The Preterm Heart in Adult Life: Cardiovascular Magnetic Resonance Reveals Distinct Differences in Left Ventricular Mass, Geometry and Function
Background—Preterm birth leads to an early switch from fetal to postnatal circulation before completion of left ventricular in utero development. In animal studies this results in an adversely remodeled left ventricle. We determined whether preterm birth is associated with a distinct left ventricular structure and function in humans.
Methods and Results—234 individuals aged 20-39 years underwent cardiovascular magnetic resonance. 102 had been followed prospectively since preterm birth (gestational age = 30.3±2.5weeks and birthweight = 1.3±0.3kilograms) and 132 were born at term to uncomplicated pregnancies. Longitudinal and short-axis cine images were used to quantify: left ventricular mass, three-dimensional geometric variation by creation of a unique computational cardiac atlas, and myocardial function. We then determined whether perinatal factors modify these left ventricular parameters. Individuals born preterm had increased left ventricular mass (66.5±10.9 vs 55.4±11.4g/m2, P<0.001) with greater prematurity associated with greater mass (r=-0.22, P=0.03). Preterm-born individuals had short left ventricles with small internal diameters and a displaced apex. Ejection fraction was preserved (P>0.99) but both longitudinal systolic (peak strain, strain rate and velocity, P<0.001) and diastolic (peak strain rate and velocity, P<0.001) function, as well as rotational (apical and basal peak systolic rotation rate, P=0.05 and P=0.006, and net twist angle, P=0.02) movement, were significantly reduced. A diagnosis of preeclampsia during the pregnancy was associated with further reductions in longitudinal peak systolic strain in the offspring (P=0.02, n=29).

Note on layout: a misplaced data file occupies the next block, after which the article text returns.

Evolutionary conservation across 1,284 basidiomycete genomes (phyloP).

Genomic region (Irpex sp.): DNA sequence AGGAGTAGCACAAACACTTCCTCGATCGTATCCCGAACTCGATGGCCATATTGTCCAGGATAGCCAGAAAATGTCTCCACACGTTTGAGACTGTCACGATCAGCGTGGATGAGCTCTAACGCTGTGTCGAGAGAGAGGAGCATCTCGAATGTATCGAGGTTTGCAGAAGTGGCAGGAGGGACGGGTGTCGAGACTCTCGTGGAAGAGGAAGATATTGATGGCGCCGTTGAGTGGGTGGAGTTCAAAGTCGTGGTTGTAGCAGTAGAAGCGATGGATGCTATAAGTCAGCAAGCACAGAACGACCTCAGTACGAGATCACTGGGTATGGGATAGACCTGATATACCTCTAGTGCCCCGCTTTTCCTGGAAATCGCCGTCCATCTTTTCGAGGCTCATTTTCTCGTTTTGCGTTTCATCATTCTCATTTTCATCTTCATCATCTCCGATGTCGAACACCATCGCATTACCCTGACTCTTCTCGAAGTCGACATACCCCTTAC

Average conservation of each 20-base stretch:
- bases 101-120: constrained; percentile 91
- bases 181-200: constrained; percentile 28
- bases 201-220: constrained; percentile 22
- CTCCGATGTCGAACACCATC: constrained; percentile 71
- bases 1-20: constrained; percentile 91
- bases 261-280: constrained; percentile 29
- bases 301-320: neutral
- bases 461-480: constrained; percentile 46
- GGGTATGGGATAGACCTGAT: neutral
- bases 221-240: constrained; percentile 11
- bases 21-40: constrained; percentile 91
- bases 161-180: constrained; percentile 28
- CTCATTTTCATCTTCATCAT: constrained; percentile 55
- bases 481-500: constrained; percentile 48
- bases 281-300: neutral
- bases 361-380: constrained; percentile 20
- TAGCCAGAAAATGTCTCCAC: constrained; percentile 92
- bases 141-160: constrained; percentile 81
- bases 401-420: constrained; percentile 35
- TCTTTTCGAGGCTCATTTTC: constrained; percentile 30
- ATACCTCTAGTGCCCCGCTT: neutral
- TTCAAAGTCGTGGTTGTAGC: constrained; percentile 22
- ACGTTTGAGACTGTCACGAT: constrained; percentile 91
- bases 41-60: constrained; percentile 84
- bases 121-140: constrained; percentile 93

Conclusions—Individuals born preterm have increased left ventricular mass in adult life. Furthermore, they exhibit a unique three-dimensional left ventricular geometry as well as significant reductions in systolic and diastolic functional parameters.
Clinical Trial Registration Information—clinicaltrials.gov; Identifier: NCT01487824.
- Received June 26, 2012.
- Accepted November 2, 2012.
- Copyright © 2012, American Heart Association, Inc. All rights reserved. Unauthorized use prohibited